This is, of course, happening everywhere, not just in the UK. I read an interesting article this morning on CBS pointing out that the city of Compton, in California, has just launched America’s “largest universal basic income program”. That makes it sound much bigger than it is. The plan is to “distribute regular cash payments to about 800 low-income residents for two years.” But the point is that these sorts of experiments and schemes are only likely to gain momentum, particularly if they look successful.
Rusty Guinn of Epsilon Theory (a US-based investment research group) argues that the one sure thing that coronavirus will leave us with is “MMT [Modern Monetary Theory] from either party and both at once, from capitalists and anti-capitalists alike”.
In short, deficits and the national debt won’t matter until and unless they do. And that point arguably only arrives once inflation has finally taken off and central banks and politicians realise it’s a much harder thing to control than they’d had convinced themselves.
As I said yesterday, we’ll have more on how to invest for that possibility in our 20th anniversary issue, out on 6 November. Subscribe now if you don’t already (you get your first six issues free).
John is the executive editor of MoneyWeek and writes our daily investment email, Money Morning. John graduated from Strathclyde University with a degree in psychology in 1996 and has always been fascinated by the gap between the way the market works in theory and the way it works in practice, and by how our deep-rooted instincts work against our best interests as investors.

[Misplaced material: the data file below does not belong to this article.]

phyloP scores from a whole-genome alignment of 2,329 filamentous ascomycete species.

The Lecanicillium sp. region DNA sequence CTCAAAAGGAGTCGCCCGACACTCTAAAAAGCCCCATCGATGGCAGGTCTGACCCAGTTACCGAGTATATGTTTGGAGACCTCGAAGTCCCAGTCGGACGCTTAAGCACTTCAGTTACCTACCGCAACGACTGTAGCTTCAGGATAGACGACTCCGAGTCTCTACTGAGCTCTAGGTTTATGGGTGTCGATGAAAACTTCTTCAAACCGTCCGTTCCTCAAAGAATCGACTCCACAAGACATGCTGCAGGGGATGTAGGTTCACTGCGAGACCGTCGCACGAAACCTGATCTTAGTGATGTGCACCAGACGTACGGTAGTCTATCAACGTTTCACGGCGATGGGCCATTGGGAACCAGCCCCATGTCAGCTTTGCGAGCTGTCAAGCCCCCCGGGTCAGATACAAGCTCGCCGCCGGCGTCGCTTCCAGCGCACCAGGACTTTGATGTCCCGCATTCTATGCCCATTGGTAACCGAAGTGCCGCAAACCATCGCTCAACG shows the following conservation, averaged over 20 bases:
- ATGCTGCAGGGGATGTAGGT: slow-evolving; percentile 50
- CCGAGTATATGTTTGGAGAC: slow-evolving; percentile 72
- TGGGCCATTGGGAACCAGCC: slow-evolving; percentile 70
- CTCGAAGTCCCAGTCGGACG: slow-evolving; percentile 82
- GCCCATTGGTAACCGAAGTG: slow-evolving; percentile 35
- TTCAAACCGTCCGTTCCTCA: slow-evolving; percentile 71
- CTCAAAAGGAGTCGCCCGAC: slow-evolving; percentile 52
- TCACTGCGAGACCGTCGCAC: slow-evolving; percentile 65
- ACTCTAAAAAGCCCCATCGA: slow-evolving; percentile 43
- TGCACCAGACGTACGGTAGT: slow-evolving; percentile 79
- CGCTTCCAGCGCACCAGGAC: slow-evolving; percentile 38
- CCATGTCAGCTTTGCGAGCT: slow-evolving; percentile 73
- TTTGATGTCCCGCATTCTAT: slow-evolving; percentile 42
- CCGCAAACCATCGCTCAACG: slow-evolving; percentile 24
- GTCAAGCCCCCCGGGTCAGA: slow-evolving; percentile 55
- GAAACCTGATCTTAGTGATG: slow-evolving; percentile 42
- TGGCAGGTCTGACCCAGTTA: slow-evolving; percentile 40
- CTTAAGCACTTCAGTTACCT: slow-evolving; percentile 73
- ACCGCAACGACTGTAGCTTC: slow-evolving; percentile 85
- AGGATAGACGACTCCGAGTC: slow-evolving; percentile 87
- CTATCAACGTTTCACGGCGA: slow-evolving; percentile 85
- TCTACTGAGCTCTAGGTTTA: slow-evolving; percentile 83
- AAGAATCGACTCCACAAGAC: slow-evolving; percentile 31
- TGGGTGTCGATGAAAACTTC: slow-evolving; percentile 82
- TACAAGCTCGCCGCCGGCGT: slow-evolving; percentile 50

He started out in journalism by writing articles about the specific business challenges facing family firms. In 2003, he took a job on the finance desk of Teletext, where he spent two years covering the markets and breaking financial news. John joined MoneyWeek in 2005.
His work has been published in Families in Business, Shares magazine, Spear's Magazine, The Sunday Times, and The Spectator among others. He has also appeared as an expert commentator on BBC Radio 4's Today programme, BBC Radio Scotland, Newsnight, Daily Politics and Bloomberg. His first book, on contrarian investing, The Sceptical Investor, was released in March 2019. You can follow John on Twitter at @john_stepek.